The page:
• Latam Economic Outlook / February 2014 More balanced global risks than three months ago, and fewer risks in the US Withdrawal of monetary stimulus in the US and capital flow adjustments Adjustments in China and in other EMs (*) Stable risk Less risk eurozone Banking union, political instability and deflation risk Stable risk (*) Uneven performance from country to country Page 8
  • Latam Economic Outlook / February 2014 Synopsis 1 Global economy: more growth and more balanced risks 2 Growth expanding in 2014 and 2015, with increasing differentiation within the region 3 Latin America has buffers to protect itself against the Fed’s tapering, but reforms are now even more necessary Page 9
  • Latam Economic Outlook / February 2014 Volatility returned to Latam markets, but we see differentiation from now on Variations in EM exchange rates (%) Source: BBVA Research and Bloomberg Volatility also affected Latam: currency depreciation, higher sovereign spreads and weaker equity markets 10% 8% 6% However, capital flows into the region have not reversed, just slowed 4% 2% We expect contagion from the sharp currency depreciation in Argentina to be limited, with only a moderate effect on Brazil and Uruguay 0% -2% CHI COL PER MEX BRA TUR IND 17-Dec to 20-Jan 20-Jan to 11-Feb INDO RSA The markets already appear to be starting to differentiate on the basis of macro fundamentals and solid policies Market expectation for the next 12 months Page 10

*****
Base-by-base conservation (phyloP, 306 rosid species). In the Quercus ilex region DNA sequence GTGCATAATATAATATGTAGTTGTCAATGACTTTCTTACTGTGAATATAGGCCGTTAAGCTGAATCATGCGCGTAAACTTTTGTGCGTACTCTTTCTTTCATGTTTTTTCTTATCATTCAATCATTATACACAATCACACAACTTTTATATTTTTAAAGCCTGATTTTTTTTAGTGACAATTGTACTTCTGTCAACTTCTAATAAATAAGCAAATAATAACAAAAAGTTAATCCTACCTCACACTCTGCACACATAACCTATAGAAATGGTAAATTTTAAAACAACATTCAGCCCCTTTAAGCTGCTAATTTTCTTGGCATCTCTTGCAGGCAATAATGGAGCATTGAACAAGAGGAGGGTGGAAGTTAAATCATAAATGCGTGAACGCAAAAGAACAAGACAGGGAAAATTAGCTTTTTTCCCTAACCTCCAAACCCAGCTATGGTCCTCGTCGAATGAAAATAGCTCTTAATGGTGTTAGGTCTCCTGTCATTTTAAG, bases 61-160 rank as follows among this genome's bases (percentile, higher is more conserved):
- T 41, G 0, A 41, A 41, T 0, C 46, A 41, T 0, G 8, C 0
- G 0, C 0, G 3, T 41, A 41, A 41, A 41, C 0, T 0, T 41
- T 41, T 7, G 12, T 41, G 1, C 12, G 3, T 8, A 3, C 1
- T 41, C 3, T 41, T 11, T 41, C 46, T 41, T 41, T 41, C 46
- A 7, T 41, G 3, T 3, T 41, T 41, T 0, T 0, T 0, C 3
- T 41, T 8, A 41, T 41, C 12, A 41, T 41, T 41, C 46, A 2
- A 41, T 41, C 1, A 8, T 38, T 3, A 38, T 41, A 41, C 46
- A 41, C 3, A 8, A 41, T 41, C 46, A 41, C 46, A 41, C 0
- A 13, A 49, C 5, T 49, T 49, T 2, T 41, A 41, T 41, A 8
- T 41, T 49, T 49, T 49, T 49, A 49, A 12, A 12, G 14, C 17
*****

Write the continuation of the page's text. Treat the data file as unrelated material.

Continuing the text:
• Latam Economic Outlook / February 2014 Growth will increase from 2.2% in 2013 to 2.5% in 2014 and 2.6% in 2015 Latam*: GDP growth (% YoY) Source: BBVA Research 10 9 Activity will accelerate in 2014 as Mexico leaves behind temporary negative shocks … 8 7 6.0 … and external demand gradually recovers in line with global growth 6 5 4.0 4 2.6 3 2.2 2.6 2.5 2 In the longer term, regional growth will start to converge to its potential, around 3.5% 1 0 2010 Latam 2011 2012 2013 Pacific Alliance 2014 2015 Increasing divergence: Pacific Alliance will grow 3.8% in 2014 and 3.7% in 2015, more than double the rate in Mercosur Mercosur * Weighted average of Argentina, Brazil, Chile, Colombia, Mexico, Paraguay, Peru, Uruguay and Venezuela Page 11
  • Latam Economic Outlook / February 2014 The Andean countries and Paraguay will continue to post the fastest growth Latam countries: GDP growth (%) Source: BBVA Research 14.0 12.0 Mexico will see strong growth in 2014 after the downturn in the construction sector in 2013 10.0 8.0 6.0 Brazil will record moderate growth of 2.5% in 2014, reflecting the negative impact of tighter monetary policy and structural problems 4.0 2.0 2013 2014 2015 2013 2014 2015 2013 2014 2015 2013 2014 2015 2013 2014 2015 2013 2014 2015 2013 2014 2015 2013 2014 2015 2013 2014 2015 2013 2014 2015 2013 2014 2015 0.0 ARG BRA CHI COL MEX PAR PER URU Latam MCS PA Forecasts in February 2014 Forecasts in November 2013 Page 12